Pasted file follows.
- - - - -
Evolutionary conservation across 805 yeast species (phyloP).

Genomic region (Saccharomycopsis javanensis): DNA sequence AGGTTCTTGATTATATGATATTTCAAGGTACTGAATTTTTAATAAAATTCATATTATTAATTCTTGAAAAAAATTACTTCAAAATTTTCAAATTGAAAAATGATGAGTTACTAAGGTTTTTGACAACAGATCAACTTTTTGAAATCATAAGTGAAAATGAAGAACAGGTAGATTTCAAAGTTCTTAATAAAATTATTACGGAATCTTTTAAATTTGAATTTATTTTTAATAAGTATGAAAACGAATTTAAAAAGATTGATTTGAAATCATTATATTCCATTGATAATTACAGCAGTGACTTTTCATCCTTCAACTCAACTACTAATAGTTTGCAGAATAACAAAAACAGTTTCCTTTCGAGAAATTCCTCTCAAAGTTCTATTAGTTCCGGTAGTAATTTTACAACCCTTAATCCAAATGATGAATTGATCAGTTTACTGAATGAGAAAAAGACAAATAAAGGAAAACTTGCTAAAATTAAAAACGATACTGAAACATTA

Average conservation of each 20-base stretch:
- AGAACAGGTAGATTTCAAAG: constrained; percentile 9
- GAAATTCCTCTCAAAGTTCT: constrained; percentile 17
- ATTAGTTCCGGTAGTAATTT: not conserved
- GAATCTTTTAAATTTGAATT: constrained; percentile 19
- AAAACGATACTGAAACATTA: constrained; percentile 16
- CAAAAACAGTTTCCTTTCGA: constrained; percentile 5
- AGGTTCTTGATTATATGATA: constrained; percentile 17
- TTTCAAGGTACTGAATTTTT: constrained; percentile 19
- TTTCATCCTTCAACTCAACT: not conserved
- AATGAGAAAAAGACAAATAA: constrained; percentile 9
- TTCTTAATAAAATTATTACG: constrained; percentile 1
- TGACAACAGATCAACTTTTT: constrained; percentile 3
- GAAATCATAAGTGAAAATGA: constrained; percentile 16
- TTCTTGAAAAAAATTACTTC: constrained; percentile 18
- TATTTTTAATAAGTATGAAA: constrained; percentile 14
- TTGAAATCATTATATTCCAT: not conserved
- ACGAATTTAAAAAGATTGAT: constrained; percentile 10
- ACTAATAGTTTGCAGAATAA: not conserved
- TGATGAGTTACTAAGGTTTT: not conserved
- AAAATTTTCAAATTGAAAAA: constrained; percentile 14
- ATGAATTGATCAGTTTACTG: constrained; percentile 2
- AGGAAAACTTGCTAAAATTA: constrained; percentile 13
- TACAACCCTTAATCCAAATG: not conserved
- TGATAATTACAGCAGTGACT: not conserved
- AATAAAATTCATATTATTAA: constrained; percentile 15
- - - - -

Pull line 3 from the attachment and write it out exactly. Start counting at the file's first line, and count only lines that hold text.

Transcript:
Average conservation of each 20-base stretch: